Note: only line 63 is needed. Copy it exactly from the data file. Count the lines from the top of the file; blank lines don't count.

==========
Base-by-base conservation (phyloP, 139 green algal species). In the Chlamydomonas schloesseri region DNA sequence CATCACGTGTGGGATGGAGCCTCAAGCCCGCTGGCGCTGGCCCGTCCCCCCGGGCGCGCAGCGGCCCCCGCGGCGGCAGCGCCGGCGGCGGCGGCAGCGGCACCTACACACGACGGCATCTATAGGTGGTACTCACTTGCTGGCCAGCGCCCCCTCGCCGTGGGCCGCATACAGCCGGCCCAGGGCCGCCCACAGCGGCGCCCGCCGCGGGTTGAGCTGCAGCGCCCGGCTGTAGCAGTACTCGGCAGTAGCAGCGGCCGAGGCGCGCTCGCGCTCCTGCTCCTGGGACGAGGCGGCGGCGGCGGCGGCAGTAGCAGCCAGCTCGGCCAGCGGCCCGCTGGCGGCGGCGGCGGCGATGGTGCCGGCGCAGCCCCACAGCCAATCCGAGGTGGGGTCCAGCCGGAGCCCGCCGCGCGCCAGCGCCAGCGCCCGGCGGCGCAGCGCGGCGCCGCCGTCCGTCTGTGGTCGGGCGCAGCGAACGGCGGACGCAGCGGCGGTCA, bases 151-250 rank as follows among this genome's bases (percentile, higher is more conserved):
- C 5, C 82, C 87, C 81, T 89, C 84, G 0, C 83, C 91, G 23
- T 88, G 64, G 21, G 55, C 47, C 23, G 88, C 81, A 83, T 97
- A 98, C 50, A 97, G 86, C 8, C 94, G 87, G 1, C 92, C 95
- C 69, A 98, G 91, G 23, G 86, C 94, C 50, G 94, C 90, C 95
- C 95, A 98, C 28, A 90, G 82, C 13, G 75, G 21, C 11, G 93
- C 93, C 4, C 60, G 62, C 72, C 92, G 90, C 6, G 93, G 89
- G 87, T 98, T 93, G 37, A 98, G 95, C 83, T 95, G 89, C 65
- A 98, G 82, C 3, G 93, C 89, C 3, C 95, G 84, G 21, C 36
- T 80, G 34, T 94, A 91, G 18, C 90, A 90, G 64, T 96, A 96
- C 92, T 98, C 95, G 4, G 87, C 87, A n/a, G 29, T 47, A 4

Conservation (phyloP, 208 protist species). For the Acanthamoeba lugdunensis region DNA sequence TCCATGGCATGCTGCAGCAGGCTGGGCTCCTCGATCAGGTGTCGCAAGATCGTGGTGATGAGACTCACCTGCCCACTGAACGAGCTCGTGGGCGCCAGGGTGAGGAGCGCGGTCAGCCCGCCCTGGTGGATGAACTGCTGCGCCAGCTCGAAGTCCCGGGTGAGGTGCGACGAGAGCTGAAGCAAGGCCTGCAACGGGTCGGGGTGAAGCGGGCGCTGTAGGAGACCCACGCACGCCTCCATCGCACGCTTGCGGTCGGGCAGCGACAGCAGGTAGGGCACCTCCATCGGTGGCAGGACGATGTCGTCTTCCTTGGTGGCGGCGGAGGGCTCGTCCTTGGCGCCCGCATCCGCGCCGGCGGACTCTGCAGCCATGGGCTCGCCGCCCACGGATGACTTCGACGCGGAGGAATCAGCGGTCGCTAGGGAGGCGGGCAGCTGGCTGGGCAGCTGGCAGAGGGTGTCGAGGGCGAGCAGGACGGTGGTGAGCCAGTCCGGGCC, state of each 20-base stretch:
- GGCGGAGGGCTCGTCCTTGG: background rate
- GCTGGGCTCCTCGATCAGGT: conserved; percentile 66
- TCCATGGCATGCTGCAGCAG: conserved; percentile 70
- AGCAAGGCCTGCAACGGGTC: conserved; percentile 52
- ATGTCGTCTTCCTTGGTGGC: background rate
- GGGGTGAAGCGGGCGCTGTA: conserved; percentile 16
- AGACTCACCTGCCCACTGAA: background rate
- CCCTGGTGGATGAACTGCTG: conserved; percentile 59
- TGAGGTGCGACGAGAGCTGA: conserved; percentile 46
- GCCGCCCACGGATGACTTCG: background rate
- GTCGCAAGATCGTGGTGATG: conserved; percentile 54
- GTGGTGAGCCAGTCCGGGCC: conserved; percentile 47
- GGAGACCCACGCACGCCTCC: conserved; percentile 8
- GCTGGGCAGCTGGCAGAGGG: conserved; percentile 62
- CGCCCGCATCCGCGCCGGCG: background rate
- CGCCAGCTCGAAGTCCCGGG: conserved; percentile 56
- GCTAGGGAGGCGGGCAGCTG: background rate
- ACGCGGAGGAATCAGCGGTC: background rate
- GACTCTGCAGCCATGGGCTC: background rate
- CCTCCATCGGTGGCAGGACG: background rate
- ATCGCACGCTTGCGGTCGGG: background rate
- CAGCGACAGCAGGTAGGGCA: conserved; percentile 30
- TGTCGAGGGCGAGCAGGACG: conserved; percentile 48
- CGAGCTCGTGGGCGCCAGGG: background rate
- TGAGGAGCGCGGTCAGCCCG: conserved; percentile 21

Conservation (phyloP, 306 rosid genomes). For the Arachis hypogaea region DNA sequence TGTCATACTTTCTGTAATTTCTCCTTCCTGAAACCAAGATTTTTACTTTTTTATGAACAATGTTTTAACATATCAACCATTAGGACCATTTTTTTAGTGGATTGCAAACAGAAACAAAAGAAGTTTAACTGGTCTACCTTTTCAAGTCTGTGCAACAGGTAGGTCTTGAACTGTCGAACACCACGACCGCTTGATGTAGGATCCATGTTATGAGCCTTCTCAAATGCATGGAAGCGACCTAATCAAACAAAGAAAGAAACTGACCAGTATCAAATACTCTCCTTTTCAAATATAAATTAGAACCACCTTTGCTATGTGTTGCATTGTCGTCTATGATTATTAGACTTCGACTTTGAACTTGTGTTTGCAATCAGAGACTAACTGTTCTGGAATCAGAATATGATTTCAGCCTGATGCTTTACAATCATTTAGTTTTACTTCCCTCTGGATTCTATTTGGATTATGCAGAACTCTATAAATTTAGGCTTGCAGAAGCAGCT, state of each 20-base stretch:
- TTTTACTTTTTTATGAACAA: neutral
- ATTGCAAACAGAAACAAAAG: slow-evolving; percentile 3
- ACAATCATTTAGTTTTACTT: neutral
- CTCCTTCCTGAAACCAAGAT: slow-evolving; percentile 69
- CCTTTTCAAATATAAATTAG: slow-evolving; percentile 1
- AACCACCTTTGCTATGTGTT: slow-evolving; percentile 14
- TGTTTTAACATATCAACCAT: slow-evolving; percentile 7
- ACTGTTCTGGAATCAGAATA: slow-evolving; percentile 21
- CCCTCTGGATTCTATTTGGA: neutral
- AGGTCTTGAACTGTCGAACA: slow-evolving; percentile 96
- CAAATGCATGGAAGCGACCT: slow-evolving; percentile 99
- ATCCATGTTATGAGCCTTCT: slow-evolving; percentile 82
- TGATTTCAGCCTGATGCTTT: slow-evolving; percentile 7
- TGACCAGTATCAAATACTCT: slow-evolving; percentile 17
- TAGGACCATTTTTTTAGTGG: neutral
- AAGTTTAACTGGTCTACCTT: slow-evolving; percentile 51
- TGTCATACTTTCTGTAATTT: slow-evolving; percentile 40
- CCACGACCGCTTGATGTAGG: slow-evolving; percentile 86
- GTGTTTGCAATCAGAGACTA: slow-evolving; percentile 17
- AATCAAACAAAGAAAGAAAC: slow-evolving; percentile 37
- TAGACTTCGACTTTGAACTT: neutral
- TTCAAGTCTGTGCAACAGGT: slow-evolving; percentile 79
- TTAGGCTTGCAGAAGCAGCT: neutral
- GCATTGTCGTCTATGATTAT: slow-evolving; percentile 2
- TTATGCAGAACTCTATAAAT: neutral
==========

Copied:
- TTATGCAGAACTCTATAAAT: neutral